But "Shang-Chi" is overflowing with so much personality, such humor and creativity, that the ride is worth taking even when the car tires feel a bit bald. For starters, the rings themselves immediately soar to the top of cool Marvel weaponry, if not action movie weaponry in general. Depending on the skill of the wielder, they can be thrown like boomerangs, fused together to make a Ryu-like fire ball, or even tossed mid-air to create steps a character can then run up. Put all ten rings on the same arm, and it gives the wearer a super slug that would solicit jealousy from One-Punch Man.

And if you're not already in love with Awkwafina thanks to movies like "Crazy Rich Asians" and "Raya and the Last Dragon," prepare to join the rapidly growing fanclub. Whenever she opens her mouth, she's cracking jokes about everything from Talbots to Jeff Gordon, and her carefully balanced mixture of "I can't believe I'm watching this" looks and "I'm totally into this" attitude sells the film's moving trees, headless pets, flying dragons, and other fantastical elements. She's the perfect counterbalance to Liu, a physically impressive fighter who has the moves (in spades) to pull off numerous fight scenes but also the skills to drive home both punches and punchlines.

Director Destin Daniel Cretton (the excellent "Short Term 12") embraces the cultural touchstones of these characters but keeps things light and accessible for all audiences. For instance, it's hard to remember a mainstream blockbuster with so many subtitles, but the unfolding adventure is so infectious that you'll read every one with bated breath. Plus, it's refreshing that the two main characters have a friendship rather than an immediate romance. Cretton orchestrates dazzling scenes (some with Yeoh) that rekindle the awe and majesty felt the first time "Crouching Tiger, Hidden Dragon" sky-walked into American theaters. And the fighting methods of Xialing (who has her own wonderful story of female empowerment) echo 2004's "The House of Flying Daggers in both spirit and artistry.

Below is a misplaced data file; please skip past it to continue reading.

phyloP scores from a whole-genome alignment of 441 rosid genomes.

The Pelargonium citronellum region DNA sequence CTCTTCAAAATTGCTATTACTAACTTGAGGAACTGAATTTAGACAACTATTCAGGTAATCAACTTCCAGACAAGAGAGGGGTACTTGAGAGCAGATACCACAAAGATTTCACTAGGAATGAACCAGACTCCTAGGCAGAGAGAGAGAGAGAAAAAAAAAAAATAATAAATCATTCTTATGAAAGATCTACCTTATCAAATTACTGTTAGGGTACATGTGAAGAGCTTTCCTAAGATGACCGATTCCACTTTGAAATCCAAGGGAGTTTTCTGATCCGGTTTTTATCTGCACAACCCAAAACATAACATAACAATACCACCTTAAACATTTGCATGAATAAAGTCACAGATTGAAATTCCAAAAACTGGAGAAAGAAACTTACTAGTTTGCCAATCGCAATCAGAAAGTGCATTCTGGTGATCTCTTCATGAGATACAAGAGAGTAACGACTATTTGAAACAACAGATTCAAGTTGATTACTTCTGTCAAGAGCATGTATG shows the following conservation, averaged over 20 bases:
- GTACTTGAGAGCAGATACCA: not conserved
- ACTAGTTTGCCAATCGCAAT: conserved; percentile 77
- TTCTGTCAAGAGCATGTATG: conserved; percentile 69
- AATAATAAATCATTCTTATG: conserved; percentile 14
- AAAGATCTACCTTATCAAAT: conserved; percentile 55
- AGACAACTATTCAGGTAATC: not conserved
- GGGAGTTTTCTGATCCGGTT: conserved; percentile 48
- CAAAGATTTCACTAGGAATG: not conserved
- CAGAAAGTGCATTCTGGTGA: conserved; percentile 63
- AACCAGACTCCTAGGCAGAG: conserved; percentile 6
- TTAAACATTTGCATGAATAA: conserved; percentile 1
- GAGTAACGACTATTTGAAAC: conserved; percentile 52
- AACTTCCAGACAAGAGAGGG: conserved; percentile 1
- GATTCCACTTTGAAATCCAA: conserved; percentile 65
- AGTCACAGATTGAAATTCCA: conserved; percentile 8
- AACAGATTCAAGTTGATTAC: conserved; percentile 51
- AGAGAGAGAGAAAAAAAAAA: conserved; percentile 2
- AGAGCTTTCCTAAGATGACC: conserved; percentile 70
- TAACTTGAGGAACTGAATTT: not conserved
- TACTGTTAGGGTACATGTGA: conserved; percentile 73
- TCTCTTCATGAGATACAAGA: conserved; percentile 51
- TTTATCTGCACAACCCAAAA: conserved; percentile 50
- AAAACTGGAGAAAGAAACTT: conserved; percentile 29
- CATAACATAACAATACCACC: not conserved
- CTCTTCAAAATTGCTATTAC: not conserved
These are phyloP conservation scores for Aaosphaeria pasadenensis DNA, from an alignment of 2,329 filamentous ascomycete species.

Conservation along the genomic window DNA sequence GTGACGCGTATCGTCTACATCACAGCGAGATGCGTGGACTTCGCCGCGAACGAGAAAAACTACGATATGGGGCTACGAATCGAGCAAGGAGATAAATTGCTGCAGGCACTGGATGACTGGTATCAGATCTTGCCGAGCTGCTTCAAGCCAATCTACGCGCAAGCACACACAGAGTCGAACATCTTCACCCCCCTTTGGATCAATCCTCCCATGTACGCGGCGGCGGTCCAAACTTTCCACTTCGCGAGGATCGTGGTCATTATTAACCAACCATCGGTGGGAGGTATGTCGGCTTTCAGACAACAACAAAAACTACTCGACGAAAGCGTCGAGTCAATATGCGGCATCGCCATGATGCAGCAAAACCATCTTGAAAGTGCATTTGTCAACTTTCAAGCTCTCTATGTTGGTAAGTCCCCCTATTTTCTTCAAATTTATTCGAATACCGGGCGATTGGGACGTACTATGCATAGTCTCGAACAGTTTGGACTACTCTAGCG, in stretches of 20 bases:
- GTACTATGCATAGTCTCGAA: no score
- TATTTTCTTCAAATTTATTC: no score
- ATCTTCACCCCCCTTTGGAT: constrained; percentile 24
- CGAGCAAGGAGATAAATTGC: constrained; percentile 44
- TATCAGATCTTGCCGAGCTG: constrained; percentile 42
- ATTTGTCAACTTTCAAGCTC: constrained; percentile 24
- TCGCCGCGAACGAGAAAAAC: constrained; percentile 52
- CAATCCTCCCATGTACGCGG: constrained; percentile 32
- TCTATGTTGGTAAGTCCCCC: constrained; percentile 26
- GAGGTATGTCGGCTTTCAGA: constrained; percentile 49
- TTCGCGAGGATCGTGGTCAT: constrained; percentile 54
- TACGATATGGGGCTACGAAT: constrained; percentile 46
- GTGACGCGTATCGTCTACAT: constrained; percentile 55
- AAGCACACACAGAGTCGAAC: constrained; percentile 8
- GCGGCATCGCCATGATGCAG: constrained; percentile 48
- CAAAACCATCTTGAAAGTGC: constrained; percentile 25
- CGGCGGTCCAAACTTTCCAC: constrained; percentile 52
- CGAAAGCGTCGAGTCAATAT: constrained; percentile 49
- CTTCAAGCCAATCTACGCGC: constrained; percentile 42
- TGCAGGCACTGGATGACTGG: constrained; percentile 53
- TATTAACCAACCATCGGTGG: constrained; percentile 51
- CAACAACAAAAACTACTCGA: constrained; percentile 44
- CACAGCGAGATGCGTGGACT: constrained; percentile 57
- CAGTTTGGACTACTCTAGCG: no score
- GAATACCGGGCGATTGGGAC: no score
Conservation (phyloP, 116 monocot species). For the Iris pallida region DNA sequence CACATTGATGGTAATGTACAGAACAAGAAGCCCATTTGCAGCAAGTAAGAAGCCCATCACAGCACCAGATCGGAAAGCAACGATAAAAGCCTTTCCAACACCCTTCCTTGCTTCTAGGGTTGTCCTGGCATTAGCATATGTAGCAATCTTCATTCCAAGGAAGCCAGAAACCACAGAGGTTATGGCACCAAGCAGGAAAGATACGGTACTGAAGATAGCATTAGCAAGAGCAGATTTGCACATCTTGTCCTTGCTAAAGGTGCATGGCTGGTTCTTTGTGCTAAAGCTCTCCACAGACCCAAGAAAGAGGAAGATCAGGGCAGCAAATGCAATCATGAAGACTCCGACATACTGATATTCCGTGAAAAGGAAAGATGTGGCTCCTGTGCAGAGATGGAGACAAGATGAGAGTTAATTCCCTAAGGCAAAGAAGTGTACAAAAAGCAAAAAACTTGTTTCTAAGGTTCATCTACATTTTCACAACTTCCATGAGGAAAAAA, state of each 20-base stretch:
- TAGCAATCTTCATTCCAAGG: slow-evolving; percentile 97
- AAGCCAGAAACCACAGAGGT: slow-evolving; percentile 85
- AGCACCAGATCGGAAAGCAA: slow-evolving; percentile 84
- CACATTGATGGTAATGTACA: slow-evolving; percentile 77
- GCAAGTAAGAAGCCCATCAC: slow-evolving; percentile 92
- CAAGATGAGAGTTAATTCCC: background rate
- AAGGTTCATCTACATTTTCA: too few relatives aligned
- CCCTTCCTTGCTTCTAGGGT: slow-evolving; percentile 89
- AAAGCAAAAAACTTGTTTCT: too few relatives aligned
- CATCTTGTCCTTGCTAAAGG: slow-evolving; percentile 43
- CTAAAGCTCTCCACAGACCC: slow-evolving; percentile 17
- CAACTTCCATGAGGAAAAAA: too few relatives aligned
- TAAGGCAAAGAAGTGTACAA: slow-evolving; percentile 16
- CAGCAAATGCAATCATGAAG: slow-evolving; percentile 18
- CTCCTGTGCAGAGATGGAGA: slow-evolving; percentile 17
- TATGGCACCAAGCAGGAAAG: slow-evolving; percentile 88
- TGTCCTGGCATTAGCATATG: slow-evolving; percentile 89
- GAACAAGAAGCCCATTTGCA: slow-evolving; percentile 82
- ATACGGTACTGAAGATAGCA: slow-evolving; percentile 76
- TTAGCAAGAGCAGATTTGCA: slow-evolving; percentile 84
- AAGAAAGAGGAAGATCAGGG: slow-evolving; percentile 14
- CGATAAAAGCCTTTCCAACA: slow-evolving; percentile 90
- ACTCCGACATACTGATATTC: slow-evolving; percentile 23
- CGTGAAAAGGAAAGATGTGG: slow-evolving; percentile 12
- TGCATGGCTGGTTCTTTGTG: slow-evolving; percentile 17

'I learned it by watching you, Dad!'

After the debacle of the "Iron Fist" Netflix series, it sure is nice to see a Marvel adaptation with actors who clearly put in long, hard hours of martial arts training. As a result, the film has the confidence to dial back on editing and extreme close-ups so we can witness the actors in motion. On many levels, the same can be said for the cultural sensitivity this time around, particularly in the taking back of the Mandarin character — a wonderful example of Marvel not only being self-aware enough to acknowledge a perceived misstep but play with and fix it in a way that feels both organic and satisfying. The real world is a big, beautiful place filled with cultures and colors and perceptions that add complexity, curiosity and vibrancy to all our lives. With each subsequent project, the MCU feels more reflective of that, and it's the audience who benefits.

On top of all that, if you love Marvel cameos, then "Shang-Chi" is the film for you. Aside from numerous references and throwaway lines linking back to various Marvel movies and TV shows, there are a half-dozen effective character appearances, including the return of one very relevant player. Plus, make sure to stay in your seat through the entirety of the end credits.

When all is said and done, the last thing you see is a title card saying, "The Ten Rings Will Return." Several Marvel movies have made similar boasts at their conclusions, and although each always has a tinge of "Buckaroo Banzai Against the World Crime League" hubris, none of them has been so deserving of a cheer. Like "Black Panther" or the original "Guardians," this film feels like an aperitif before the real meal arrives, courtesy of a new realm of the Marvel universe ripe for exploration. Whether we're looking at more films in the franchise, a likely "Avengers" inclusion, or some cool Disney+ series, Shang-Chi and friends are poised to guide audiences through the next phase of the MCU — and they're so darn likable, you've just gotta put a ring on it.